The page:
I’ve found the local police very helpful, keen to talk about a job that is often maligned and misunderstood. But while trying to be realistic about daily procedures I’m mindful of what might happen when a police officer is tempted by a bribe, bullied by a superior officer, or feels loyal to the culture that nurtures him (see the sub-themes in Blood Moon and Bitter Wash Road for example).
Other sources of information include books, the internet, and telephone calls. The main thing is not to swamp the story with technical information. I’ve learnt the importance of selection and suggestion.
I can get it wrong of course. One of my readers writes me letters along the lines of: ‘You cannot catch a tram on the corner of X and Y streets, the stop is a hundred metres down the road’. At least he’s reading the books.
I also weave in quirky facts and local colour to help make the plot, characters and setting true to life. Hirsch has chronic back problems from all the heavy gear strapped to his belt, for example. At certain times of the year there are ibis and Pacific herons poking about on Peninsula farmland. I’ve seen rich city holidaymakers be rude to the local shopgirls. A service station near me displays photographs of cars that have fled without paying for petrol.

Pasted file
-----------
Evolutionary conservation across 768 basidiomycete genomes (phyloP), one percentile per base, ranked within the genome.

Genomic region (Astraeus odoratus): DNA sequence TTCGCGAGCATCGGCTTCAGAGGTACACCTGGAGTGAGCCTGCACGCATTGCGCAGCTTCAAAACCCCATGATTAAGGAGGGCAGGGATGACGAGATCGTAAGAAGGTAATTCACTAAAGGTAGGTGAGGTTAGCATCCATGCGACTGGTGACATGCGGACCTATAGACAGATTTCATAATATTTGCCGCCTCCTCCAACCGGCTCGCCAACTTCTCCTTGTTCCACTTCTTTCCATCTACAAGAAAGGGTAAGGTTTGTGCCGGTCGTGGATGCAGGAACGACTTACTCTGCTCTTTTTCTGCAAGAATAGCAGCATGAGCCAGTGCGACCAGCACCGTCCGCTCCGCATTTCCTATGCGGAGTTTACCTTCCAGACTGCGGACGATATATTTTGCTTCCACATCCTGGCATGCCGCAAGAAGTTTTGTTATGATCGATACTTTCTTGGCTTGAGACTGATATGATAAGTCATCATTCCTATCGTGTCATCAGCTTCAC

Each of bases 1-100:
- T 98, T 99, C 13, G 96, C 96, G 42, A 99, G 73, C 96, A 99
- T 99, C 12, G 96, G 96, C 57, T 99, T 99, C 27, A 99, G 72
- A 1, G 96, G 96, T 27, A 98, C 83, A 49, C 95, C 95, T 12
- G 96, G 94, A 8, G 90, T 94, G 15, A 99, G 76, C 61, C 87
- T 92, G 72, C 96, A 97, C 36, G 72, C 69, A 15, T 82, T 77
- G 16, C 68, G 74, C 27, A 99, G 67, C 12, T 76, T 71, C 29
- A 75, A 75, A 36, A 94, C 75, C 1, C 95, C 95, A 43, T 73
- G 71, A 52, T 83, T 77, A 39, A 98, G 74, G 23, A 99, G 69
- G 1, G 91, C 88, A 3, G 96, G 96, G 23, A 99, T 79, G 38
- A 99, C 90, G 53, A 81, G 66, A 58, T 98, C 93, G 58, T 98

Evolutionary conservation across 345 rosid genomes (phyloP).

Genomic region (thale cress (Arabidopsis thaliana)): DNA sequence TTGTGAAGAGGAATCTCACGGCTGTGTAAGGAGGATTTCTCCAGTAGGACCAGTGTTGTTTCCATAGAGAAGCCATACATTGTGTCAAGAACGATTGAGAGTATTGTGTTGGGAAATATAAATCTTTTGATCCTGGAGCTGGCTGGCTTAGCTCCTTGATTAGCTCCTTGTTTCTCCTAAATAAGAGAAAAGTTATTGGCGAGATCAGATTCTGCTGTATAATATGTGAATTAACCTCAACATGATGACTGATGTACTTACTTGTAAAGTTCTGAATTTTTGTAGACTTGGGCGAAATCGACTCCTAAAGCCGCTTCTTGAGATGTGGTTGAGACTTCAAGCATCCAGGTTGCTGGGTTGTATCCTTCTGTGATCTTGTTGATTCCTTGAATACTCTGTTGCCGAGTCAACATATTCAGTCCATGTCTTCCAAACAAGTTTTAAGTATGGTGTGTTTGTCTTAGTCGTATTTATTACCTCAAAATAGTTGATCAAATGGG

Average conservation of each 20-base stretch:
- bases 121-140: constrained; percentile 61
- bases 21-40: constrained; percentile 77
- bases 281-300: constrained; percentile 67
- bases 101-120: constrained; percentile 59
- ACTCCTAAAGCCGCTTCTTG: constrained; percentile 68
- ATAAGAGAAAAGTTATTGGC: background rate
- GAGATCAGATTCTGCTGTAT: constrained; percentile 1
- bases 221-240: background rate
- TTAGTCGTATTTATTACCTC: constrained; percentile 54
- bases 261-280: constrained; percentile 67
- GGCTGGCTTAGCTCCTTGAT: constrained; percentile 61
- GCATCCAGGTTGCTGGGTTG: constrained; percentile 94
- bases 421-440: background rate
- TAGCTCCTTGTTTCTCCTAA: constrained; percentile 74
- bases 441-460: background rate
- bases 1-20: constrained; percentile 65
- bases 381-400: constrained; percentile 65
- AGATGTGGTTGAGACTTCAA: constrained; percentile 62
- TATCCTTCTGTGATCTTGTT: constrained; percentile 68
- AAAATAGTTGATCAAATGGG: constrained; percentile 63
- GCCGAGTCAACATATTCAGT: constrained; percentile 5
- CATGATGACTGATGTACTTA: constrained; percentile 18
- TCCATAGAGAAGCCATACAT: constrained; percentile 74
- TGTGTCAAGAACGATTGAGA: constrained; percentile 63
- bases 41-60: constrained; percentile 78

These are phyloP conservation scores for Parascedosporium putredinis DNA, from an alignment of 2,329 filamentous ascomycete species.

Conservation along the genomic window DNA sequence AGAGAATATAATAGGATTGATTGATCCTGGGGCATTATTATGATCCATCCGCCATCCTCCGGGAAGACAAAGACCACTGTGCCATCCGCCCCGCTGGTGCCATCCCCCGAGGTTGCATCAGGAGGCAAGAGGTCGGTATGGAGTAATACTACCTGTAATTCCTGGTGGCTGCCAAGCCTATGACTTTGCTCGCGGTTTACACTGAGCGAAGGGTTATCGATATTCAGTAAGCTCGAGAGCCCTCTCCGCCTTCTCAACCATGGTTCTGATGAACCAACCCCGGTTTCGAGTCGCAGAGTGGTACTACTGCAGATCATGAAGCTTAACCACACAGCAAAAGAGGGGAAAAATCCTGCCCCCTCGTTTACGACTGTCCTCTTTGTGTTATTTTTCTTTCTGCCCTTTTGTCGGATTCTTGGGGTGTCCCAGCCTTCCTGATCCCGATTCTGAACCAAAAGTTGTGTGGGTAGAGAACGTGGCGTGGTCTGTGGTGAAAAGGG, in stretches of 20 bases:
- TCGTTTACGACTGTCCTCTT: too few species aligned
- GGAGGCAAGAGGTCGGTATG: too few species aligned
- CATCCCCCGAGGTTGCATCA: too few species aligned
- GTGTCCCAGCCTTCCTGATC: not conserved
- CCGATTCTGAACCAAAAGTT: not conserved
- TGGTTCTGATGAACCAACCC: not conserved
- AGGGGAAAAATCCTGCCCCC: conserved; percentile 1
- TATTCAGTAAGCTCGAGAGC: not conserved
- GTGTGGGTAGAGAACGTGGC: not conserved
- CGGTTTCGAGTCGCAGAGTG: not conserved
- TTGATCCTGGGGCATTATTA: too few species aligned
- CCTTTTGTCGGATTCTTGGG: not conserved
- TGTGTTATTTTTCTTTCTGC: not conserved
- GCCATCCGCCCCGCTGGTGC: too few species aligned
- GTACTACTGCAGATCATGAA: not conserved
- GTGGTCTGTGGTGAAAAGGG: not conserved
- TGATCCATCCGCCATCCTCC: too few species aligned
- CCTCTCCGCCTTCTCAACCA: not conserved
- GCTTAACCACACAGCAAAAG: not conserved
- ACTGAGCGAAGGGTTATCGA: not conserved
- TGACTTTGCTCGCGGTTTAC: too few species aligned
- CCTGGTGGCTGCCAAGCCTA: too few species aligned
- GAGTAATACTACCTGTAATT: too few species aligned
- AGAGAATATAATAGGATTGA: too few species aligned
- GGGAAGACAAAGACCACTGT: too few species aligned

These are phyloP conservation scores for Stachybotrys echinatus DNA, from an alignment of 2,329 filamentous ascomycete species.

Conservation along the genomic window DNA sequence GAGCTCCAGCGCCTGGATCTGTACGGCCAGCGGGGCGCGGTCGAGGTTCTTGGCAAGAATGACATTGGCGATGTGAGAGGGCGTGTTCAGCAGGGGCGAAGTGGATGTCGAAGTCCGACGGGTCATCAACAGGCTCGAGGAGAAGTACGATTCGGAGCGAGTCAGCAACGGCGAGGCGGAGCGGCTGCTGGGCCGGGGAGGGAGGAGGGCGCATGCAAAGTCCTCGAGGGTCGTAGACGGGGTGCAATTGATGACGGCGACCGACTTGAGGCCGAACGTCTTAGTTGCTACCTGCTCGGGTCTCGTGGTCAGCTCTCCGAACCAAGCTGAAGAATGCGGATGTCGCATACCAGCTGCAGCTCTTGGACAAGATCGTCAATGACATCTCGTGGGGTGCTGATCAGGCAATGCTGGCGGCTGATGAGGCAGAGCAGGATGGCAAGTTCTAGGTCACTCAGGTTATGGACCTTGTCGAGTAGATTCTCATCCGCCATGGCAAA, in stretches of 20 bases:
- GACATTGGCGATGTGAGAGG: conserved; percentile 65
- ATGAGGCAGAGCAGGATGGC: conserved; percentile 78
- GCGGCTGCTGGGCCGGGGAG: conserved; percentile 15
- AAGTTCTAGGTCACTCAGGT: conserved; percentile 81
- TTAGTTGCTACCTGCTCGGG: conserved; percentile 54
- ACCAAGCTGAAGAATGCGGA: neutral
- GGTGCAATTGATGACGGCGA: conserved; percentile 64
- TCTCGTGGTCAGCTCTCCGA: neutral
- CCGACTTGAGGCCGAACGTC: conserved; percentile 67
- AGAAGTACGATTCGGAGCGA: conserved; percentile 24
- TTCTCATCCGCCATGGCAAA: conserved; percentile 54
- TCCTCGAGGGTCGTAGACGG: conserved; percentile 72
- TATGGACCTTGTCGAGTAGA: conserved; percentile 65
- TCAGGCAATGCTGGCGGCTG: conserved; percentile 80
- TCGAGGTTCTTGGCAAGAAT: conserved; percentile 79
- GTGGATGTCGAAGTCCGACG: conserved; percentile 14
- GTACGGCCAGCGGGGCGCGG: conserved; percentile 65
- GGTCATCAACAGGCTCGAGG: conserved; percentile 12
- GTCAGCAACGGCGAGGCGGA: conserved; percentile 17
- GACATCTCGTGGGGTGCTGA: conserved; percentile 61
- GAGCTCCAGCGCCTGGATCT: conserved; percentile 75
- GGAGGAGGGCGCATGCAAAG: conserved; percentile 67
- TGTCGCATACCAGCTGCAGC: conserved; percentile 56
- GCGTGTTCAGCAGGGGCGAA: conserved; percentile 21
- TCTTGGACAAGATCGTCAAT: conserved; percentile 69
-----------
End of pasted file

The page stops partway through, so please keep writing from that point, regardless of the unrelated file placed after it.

To plan or not to plan
A big question for fiction writers is to plan or not to plan. There’s no right and wrong approach. John Grisham is a planner, so is James Ellroy (he wrote a 216-page outline for LA Confidential). Agatha Christie would sketch out the whole book in her head, often doing domestic chores, before she sat down to write. P. D. James would plan for eighteen months, write for eighteen months.
Other writers say they don’t plan. James Lee Burke never sees more than two pages ahead; Tony Hillerman often didn’t know culprit or motive until the last couple of chapters.